If it can be stated that the Carolina Panthers "owned" a team in 2011—and it can—that team would be the Tampa Bay Buccaneers.
Carolina pummelled the Bucs in Week 13 at Tampa 38-19 when Cam Newton ran for three goal-line touchdowns to break Steve Grogan's long-held record for most touchdown runs by a quarterback in a single season.
In the Week 16 NFC South rematch in Charlotte on Christmas Eve, Carolina's offense proved to be even more difficult to contain, making big play after big play in a 48-16 rout by the Panthers.
Newton ran for a career-long 49-yard TD, and he hooked up with Brandon LaFell for a franchise-record 91-yard catch-and-run into the end zone in a game that was more of a celebration in front of the home crowd than it was a contest.
This Week's Game Will Be Closer
The Panthers will visit the Bucs in Tampa this weekend as the 2012 NFL season gets underway, and many Panthers fans with heightened expectations are hoping for the same results from last season.
But as ESPN's College GameDay football analyst Lee Corso likes to say, "Not so fast, my friend!"
The Panthers are 2.5-point favorites on the road with the points total set at 47 this weekend, according to VegasInsider.com, and while I do not endorse wagering on NFL games, a close finish in Tampa is much more likely this weekend than the 25.5 points average victory margin Carolina enjoyed over the Bucs in 2011.
The Tampa Bay Buccaneers, who lost their final 10 contests following a 4-2 start, were in the midst of a free-fall when the Panthers faced them last season.
2012 is a brand new season with a brand new coach, a defense that is showing improvement and an offense with new weapons at running back and wide receiver.
Here are five reasons this weekend's game between the Panthers and the Bucs will be closer than last season's blowouts.
No. 1: Josh Freeman is Back
In the first game at Raymond James Stadium, the Bucs were without their starting quarterback, Josh Freeman.
At 6'6" and 245 pounds, Freeman is built similarly to the Panthers QB, Cam Newton, and his stock was on the rise as an up-and-coming star following the 2010 season, though he took a major step backward in 2011 when he threw six more interceptions (22) than touchdowns (16).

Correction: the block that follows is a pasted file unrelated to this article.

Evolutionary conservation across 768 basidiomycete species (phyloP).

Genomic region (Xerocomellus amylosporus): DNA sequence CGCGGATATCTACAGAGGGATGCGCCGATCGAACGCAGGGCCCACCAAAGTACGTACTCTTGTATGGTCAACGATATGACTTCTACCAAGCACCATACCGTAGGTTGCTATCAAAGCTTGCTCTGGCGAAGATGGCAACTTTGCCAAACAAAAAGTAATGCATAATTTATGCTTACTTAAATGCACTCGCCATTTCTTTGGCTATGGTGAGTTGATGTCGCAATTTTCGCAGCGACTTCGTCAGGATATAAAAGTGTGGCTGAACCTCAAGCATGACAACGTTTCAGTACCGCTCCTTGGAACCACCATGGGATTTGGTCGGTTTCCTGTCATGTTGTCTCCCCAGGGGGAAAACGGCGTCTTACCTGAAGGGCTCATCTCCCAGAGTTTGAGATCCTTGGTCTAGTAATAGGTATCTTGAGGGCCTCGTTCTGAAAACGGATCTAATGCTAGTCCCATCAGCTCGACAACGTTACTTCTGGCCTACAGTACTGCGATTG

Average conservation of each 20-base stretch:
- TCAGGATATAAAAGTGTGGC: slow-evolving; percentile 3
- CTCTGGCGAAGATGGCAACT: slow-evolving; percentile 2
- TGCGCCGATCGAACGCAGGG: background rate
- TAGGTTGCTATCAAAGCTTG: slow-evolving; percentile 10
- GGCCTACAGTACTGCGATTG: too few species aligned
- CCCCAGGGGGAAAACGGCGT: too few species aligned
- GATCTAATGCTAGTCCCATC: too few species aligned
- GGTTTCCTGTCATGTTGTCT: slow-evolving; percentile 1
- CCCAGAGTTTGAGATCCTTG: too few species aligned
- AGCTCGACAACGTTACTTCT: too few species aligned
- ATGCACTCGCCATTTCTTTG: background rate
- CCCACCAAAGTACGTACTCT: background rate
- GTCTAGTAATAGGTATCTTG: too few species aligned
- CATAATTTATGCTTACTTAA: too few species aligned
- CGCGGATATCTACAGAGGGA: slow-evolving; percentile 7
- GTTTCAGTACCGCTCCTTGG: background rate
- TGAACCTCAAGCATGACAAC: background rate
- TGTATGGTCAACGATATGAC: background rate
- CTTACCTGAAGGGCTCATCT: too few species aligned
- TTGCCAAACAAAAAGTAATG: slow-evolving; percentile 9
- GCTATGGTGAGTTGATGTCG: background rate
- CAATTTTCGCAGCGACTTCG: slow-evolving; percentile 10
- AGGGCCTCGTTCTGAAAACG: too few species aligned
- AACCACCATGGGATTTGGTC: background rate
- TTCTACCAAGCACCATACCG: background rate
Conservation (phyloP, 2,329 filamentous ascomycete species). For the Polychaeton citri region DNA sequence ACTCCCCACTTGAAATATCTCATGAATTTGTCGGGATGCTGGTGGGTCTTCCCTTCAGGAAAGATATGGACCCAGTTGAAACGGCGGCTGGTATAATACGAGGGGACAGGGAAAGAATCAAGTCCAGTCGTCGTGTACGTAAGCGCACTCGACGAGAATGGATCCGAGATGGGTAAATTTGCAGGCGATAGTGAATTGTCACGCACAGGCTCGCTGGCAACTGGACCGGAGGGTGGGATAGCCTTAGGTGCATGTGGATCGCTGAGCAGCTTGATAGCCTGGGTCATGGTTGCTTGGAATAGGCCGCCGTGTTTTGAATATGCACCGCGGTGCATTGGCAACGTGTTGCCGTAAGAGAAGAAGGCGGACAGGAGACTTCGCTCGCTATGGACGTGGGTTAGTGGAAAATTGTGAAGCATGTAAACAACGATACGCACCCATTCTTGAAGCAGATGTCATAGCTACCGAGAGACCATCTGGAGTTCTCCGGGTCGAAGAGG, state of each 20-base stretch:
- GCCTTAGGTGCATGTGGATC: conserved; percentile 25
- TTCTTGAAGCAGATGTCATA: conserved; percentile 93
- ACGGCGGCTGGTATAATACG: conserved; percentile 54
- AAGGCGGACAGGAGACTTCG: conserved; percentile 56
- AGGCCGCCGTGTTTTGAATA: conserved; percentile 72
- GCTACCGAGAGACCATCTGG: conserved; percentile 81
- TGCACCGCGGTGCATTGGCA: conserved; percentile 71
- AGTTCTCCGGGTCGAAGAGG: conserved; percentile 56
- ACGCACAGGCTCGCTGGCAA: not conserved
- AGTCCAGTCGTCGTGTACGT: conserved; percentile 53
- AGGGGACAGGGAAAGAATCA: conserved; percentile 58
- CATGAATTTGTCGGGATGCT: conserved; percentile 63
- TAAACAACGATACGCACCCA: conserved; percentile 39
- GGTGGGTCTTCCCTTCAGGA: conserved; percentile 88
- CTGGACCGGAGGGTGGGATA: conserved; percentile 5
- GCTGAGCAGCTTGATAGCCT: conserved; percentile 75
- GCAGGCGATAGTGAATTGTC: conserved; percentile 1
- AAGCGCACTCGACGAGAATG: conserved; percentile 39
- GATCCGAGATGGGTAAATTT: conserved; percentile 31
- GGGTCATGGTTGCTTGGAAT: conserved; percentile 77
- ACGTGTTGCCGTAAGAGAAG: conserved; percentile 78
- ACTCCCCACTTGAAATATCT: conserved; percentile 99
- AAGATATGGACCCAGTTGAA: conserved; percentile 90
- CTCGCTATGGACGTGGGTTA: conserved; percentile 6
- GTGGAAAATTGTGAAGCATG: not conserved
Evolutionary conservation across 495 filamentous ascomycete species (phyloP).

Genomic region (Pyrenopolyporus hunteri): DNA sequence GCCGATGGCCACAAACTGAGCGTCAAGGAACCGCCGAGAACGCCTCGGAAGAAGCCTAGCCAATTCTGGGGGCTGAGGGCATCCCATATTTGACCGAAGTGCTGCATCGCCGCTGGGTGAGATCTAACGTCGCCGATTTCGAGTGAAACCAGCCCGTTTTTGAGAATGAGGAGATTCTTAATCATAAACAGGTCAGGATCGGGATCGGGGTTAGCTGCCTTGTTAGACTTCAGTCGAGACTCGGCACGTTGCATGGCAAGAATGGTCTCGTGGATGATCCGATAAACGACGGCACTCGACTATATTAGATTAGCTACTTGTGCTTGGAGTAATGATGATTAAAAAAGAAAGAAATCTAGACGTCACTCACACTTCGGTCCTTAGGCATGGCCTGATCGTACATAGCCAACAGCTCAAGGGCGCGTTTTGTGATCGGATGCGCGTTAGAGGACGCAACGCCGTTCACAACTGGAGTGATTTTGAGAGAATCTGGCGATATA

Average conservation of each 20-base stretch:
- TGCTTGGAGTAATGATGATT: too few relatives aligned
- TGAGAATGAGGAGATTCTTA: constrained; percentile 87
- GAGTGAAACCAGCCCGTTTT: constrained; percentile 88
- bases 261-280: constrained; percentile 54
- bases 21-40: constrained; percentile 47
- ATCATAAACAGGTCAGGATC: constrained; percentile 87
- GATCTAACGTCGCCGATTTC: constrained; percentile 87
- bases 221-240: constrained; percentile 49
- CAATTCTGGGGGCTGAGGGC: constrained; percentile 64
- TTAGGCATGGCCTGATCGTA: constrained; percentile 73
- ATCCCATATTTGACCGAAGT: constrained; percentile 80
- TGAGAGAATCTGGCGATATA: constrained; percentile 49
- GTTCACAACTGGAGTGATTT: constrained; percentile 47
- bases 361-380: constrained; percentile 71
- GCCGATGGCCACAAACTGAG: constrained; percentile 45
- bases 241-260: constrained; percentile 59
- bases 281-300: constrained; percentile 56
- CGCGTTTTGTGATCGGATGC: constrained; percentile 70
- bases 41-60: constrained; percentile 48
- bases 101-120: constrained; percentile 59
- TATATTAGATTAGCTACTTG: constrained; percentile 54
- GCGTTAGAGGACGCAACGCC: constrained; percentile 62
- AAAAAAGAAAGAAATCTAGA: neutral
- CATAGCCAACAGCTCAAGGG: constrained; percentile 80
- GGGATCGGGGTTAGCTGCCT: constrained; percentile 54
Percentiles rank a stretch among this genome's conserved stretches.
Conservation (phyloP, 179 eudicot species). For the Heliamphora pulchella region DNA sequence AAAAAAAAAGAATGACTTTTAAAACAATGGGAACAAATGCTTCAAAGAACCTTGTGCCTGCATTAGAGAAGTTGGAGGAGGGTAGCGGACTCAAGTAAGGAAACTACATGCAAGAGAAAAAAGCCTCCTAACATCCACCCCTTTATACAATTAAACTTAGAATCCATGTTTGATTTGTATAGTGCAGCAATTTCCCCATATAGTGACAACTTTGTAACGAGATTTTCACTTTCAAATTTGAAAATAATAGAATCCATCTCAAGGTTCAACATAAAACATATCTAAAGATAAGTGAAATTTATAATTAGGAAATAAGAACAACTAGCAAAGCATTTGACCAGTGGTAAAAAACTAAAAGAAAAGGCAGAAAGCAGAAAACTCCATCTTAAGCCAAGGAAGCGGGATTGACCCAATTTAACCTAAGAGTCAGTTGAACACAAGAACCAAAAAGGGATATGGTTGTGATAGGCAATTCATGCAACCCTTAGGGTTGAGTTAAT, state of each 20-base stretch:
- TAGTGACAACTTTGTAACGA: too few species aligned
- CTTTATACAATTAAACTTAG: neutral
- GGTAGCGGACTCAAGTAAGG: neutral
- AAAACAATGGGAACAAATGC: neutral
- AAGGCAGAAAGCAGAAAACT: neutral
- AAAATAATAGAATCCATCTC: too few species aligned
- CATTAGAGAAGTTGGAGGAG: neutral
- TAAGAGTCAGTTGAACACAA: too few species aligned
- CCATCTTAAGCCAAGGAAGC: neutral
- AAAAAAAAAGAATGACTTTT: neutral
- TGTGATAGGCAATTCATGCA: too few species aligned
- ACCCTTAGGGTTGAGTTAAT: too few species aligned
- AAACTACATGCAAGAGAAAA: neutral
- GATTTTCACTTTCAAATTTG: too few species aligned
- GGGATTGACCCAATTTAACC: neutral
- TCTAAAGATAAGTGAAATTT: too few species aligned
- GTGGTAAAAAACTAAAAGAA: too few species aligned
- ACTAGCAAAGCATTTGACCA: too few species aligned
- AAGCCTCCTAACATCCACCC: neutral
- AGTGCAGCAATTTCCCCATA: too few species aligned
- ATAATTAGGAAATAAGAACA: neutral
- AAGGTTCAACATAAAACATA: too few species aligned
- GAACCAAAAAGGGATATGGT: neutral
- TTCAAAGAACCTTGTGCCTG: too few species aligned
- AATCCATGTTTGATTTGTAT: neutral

Freeman is entering his fourth NFL season, and if he is going to become a top-10 or even top-15 quarterback as most analysts and fans expected after his first two seasons, he has no choice but to improve.
No. 2: Panthers Adjusting to New Players on Defense
The Carolina Panthers defense will be much improved this season over last when they ranked 28th in total defense, but new players and a new scheme take some time getting used to.
The Panthers defensive line is getting a serious upgrade at the tackle position with Ron Edwards back after missing last season with torn triceps and Dwan Edwards joining the team after the Buffalo Bills released him on the final day of cuts.
Rookie linebacker Luke Kuechly, who would have set the NCAA's all-time tackling record had he stayed at Boston College for his senior season, will join James Anderson and Jon Beason in the starting linebackers corps.
They also added to the lineup Haruki Nakamura, an offseason special-teams acquisition from the Ravens, who took over Sherrod Martin's spot as the starting free safety.
Kuechly is a tackling machine, and Nakamura will provide surer footing in the secondary than Carolina had last season.
Carolina is also expected to shift out of its base 4-3 defense into a 3-4 attack and other hybrid looks this season more often than they did in 2011 since they have upgraded their talent level and everyone is healthy.
The Panthers defense had a bend-but-don't-break mentality throughout the preseason that kept several potential scoring drives out of the end zone, but they will have to take a tougher approach to the games now that the regular season is here.
No. 3: Vincent Jackson Gives the Bucs a Downfield Threat
Former San Diego Chargers seem to be popping up everywhere now in the NFC South—and not just in Carolina.